Cell number increase was accompanied with the presence of putative cell cycle-related transcripts VvCYC and VvCDK from pollination to fruit set, exhibiting a trend toward upregulation (Fig. 1C). On the other hand, the embryonic marker expression, VvL1L, was detected at 2 DAP (Fig. 1E). Therefore, possibly, pollination/fertilization may upregulate these genes or other cell cycle-related genes, and subsequently increased cell number from 6 to 10 DAP. In tomato, upregulation of several CYCs and CDKs was reported from 2 days before anthesis to 4 DAP9; thus cell division and cell cycle-related gene expression seem to be very early events during initial fruit development. Cell division activity before 2 DAP (Fig. 1A) may be associated with developmental cues, such as the expression of genes involved in spatial patterning. For instance, Fleshless berry mutant (V. vinifera L.), with abnormal carpel morphogenesis and a thinner mesocarp, presents differences in the transcript abundance of some developmental genes when compared to WT39.

We performed an exploratory RNA-seq for differential global gene expression analysis to reveal a picture of the molecular events occurring in the sequential time points, T0–T2, T2–T6, and T6–T12. Interestingly, more upregulated genes were observed in T0–T2 and T2–T6 than in T6–T12 (Fig. 2A), with a small subset of genes shared (Fig. 2A), suggesting that unique developmental programs activate during the flower-to-fruit transition (T0–T2) and soon after fertilization (T2–T6). By contrast, more downregulated genes were found in the interval T6–T12 than in the previous intervals, some of which were shared with T2–T6. This might suggest that such genetic programs begin to turn off close to fruit set. Remarkably, almost all MIPS categories presented a high number of induced genes in T2–T6 and repressed genes in T6–T12 (Fig. 2B), which suggests that induction followed by deactivation of genes involved in most biological processes is a characteristic feature of fruit formation. In contrast, upregulation in T0–T2 pertains to specific functional categories (Fig. 2B) that are associated with the flower-to-fruit transition, thus it is inferred that more specific processes occur during this stage of development. Possibly there are coordinated developmental programs, influencing cell division and other early processes in T0–T2.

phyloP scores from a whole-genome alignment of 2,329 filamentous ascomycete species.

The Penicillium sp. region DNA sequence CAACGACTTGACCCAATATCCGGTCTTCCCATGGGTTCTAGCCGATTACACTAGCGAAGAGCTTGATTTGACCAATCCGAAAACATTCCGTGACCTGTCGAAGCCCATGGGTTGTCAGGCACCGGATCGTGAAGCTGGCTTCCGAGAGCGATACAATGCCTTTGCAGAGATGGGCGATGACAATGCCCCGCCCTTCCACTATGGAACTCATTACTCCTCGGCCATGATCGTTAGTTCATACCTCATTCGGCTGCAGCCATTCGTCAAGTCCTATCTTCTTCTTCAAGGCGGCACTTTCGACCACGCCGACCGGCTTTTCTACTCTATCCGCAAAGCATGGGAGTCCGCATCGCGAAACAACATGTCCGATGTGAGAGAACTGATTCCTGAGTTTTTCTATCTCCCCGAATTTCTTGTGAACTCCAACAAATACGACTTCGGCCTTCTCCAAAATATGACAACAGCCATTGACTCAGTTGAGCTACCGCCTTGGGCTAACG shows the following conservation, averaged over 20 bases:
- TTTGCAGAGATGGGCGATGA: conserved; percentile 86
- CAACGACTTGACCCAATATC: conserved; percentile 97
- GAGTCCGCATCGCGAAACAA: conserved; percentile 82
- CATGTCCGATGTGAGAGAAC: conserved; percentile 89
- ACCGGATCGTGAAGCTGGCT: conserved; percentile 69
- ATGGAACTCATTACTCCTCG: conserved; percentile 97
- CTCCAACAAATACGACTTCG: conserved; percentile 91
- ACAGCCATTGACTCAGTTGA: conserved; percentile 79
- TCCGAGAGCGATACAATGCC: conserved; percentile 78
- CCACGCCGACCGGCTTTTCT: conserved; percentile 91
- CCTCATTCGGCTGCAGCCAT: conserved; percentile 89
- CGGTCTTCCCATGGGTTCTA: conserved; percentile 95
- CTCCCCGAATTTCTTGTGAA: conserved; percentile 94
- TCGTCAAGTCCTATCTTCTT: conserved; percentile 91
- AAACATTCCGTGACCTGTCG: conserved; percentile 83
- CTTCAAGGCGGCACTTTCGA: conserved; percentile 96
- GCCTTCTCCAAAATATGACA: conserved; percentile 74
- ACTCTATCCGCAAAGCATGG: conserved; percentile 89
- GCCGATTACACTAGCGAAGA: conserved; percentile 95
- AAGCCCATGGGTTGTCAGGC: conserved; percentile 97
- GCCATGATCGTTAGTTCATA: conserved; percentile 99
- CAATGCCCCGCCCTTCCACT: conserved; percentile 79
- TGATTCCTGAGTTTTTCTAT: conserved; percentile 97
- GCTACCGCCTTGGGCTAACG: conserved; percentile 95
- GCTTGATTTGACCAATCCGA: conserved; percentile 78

The categories with more percentage of genes that change in the experiment compared to global change were “photosynthesis” and “cell wall synthesis” (Fig. 2C). This is in line with the activation of cellular processes in the mesocarp that are relevant for berry development. For instance, cell expansion requires cell wall modification, and photosynthesis decrease is generally consistent with the transition of the fruit into major sinks, as they approach the ripening phase.

Other categories with more percentage of genes that change in the experiment vs global change “transcription factors” and “hormone-related” categories (Fig. 2C), suggesting the activation of hormone pathways. It is worth noting that many stress responses are hormone-regulated, and transcription factors mediate hormone action in many plant processes, thus the overrepresentation of transcription factors and stress-related categories in our exploratory RNA-seq might be linked with the hormone regulation during berry formation, as previously reported in grapevine18,19,20,23.

The “hormone-related genes” category was subdivided into hormone-specific subcategories with “auxin” category having the highest number of differentially expressed genes, followed by “ethylene”, “gibberellin”, and “cytokinin” (Fig. 2E). In tomato, the most overrepresented categories are “brassinosteroids” and “gibberellin”, and to a lesser degree “cytokinin” and “auxin”, when upregulated genes at 4 DAP are considered9. This suggests that grapevine and tomato are different regarding the hormone regulation of fruit set.

Auxin is key for fruit formation since auxin-dependent parthenocarpy growth is to some extent comparable to normal fruit development in several species6,9,23. In addition, a hierarchy (chronological/developmental order) in the action of several hormones has been suggested, in which auxin is first activated and then it mediates the expression of gibberellin biosynthesis-related genes5,9,23. In tomato, pollination increases auxin content by six times from −1 to 2 DAP10. Given that auxin regulates cell division and expansion during fruit formation36,40, it may be an important hormone for coordinating molecular and cellular events leading to fruit set.